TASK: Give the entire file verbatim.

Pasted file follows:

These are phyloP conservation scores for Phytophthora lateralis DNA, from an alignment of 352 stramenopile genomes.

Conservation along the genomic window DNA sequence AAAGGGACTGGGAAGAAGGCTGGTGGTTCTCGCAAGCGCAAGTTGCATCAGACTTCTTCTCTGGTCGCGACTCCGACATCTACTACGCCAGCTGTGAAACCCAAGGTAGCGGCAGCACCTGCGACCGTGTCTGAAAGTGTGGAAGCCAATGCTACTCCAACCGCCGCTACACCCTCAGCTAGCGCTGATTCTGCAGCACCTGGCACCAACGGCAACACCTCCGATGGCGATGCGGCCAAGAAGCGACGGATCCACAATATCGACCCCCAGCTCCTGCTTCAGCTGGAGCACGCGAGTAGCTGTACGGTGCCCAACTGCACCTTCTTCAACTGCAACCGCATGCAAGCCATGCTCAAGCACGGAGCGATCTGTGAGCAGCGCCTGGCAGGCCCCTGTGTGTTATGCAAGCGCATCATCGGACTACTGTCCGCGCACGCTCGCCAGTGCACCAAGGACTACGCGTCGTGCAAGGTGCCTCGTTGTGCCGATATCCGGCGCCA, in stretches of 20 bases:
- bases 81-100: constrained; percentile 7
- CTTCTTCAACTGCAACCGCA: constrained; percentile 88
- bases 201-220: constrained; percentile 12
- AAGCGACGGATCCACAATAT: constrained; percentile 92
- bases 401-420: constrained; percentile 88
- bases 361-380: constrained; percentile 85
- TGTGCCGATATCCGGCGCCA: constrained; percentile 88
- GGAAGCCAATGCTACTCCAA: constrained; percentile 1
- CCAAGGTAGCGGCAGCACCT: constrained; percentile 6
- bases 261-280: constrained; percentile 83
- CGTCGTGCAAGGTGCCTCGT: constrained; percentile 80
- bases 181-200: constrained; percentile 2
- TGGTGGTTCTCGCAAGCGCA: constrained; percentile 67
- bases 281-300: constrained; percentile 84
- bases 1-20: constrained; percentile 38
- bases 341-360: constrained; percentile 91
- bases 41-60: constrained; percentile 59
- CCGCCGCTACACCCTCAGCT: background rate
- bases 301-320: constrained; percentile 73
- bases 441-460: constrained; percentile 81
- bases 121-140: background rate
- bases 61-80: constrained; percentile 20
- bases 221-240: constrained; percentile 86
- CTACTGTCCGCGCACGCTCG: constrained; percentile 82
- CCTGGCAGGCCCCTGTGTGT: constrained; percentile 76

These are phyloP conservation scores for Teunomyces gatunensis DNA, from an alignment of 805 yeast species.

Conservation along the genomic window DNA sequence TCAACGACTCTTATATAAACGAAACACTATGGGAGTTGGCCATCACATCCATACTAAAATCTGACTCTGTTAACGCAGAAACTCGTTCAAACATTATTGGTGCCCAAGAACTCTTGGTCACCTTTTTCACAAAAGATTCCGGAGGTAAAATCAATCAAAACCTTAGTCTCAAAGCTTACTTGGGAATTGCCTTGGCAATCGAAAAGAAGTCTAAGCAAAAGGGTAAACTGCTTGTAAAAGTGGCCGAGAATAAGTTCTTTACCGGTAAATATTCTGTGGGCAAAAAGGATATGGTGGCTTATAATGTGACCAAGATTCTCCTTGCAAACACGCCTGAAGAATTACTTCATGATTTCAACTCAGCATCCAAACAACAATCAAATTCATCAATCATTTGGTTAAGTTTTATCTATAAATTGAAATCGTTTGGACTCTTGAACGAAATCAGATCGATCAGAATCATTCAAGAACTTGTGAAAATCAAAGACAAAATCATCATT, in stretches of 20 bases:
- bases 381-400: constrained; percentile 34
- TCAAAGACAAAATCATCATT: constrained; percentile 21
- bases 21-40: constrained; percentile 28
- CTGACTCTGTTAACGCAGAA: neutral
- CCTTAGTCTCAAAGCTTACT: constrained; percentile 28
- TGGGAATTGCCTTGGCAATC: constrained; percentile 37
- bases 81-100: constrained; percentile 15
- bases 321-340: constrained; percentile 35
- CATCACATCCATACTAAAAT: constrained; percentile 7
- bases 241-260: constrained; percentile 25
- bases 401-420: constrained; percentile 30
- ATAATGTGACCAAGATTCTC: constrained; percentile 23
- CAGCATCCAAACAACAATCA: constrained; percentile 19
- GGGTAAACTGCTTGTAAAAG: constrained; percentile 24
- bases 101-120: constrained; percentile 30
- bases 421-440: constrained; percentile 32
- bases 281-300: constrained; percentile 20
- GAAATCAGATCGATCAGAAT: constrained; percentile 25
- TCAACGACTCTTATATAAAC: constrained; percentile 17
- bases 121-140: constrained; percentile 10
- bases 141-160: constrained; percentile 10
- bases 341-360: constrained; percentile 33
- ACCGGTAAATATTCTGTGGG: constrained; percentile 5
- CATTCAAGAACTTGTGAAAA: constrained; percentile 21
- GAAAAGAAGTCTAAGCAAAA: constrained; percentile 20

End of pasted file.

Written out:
These are phyloP conservation scores for Phytophthora lateralis DNA, from an alignment of 352 stramenopile genomes.

Conservation along the genomic window DNA sequence AAAGGGACTGGGAAGAAGGCTGGTGGTTCTCGCAAGCGCAAGTTGCATCAGACTTCTTCTCTGGTCGCGACTCCGACATCTACTACGCCAGCTGTGAAACCCAAGGTAGCGGCAGCACCTGCGACCGTGTCTGAAAGTGTGGAAGCCAATGCTACTCCAACCGCCGCTACACCCTCAGCTAGCGCTGATTCTGCAGCACCTGGCACCAACGGCAACACCTCCGATGGCGATGCGGCCAAGAAGCGACGGATCCACAATATCGACCCCCAGCTCCTGCTTCAGCTGGAGCACGCGAGTAGCTGTACGGTGCCCAACTGCACCTTCTTCAACTGCAACCGCATGCAAGCCATGCTCAAGCACGGAGCGATCTGTGAGCAGCGCCTGGCAGGCCCCTGTGTGTTATGCAAGCGCATCATCGGACTACTGTCCGCGCACGCTCGCCAGTGCACCAAGGACTACGCGTCGTGCAAGGTGCCTCGTTGTGCCGATATCCGGCGCCA, in stretches of 20 bases:
- bases 81-100: constrained; percentile 7
- CTTCTTCAACTGCAACCGCA: constrained; percentile 88
- bases 201-220: constrained; percentile 12
- AAGCGACGGATCCACAATAT: constrained; percentile 92
- bases 401-420: constrained; percentile 88
- bases 361-380: constrained; percentile 85
- TGTGCCGATATCCGGCGCCA: constrained; percentile 88
- GGAAGCCAATGCTACTCCAA: constrained; percentile 1
- CCAAGGTAGCGGCAGCACCT: constrained; percentile 6
- bases 261-280: constrained; percentile 83
- CGTCGTGCAAGGTGCCTCGT: constrained; percentile 80
- bases 181-200: constrained; percentile 2
- TGGTGGTTCTCGCAAGCGCA: constrained; percentile 67
- bases 281-300: constrained; percentile 84
- bases 1-20: constrained; percentile 38
- bases 341-360: constrained; percentile 91
- bases 41-60: constrained; percentile 59
- CCGCCGCTACACCCTCAGCT: background rate
- bases 301-320: constrained; percentile 73
- bases 441-460: constrained; percentile 81
- bases 121-140: background rate
- bases 61-80: constrained; percentile 20
- bases 221-240: constrained; percentile 86
- CTACTGTCCGCGCACGCTCG: constrained; percentile 82
- CCTGGCAGGCCCCTGTGTGT: constrained; percentile 76

These are phyloP conservation scores for Teunomyces gatunensis DNA, from an alignment of 805 yeast species.

Conservation along the genomic window DNA sequence TCAACGACTCTTATATAAACGAAACACTATGGGAGTTGGCCATCACATCCATACTAAAATCTGACTCTGTTAACGCAGAAACTCGTTCAAACATTATTGGTGCCCAAGAACTCTTGGTCACCTTTTTCACAAAAGATTCCGGAGGTAAAATCAATCAAAACCTTAGTCTCAAAGCTTACTTGGGAATTGCCTTGGCAATCGAAAAGAAGTCTAAGCAAAAGGGTAAACTGCTTGTAAAAGTGGCCGAGAATAAGTTCTTTACCGGTAAATATTCTGTGGGCAAAAAGGATATGGTGGCTTATAATGTGACCAAGATTCTCCTTGCAAACACGCCTGAAGAATTACTTCATGATTTCAACTCAGCATCCAAACAACAATCAAATTCATCAATCATTTGGTTAAGTTTTATCTATAAATTGAAATCGTTTGGACTCTTGAACGAAATCAGATCGATCAGAATCATTCAAGAACTTGTGAAAATCAAAGACAAAATCATCATT, in stretches of 20 bases:
- bases 381-400: constrained; percentile 34
- TCAAAGACAAAATCATCATT: constrained; percentile 21
- bases 21-40: constrained; percentile 28
- CTGACTCTGTTAACGCAGAA: neutral
- CCTTAGTCTCAAAGCTTACT: constrained; percentile 28
- TGGGAATTGCCTTGGCAATC: constrained; percentile 37
- bases 81-100: constrained; percentile 15
- bases 321-340: constrained; percentile 35
- CATCACATCCATACTAAAAT: constrained; percentile 7
- bases 241-260: constrained; percentile 25
- bases 401-420: constrained; percentile 30
- ATAATGTGACCAAGATTCTC: constrained; percentile 23
- CAGCATCCAAACAACAATCA: constrained; percentile 19
- GGGTAAACTGCTTGTAAAAG: constrained; percentile 24
- bases 101-120: constrained; percentile 30
- bases 421-440: constrained; percentile 32
- bases 281-300: constrained; percentile 20
- GAAATCAGATCGATCAGAAT: constrained; percentile 25
- TCAACGACTCTTATATAAAC: constrained; percentile 17
- bases 121-140: constrained; percentile 10
- bases 141-160: constrained; percentile 10
- bases 341-360: constrained; percentile 33
- ACCGGTAAATATTCTGTGGG: constrained; percentile 5
- CATTCAAGAACTTGTGAAAA: constrained; percentile 21
- GAAAAGAAGTCTAAGCAAAA: constrained; percentile 20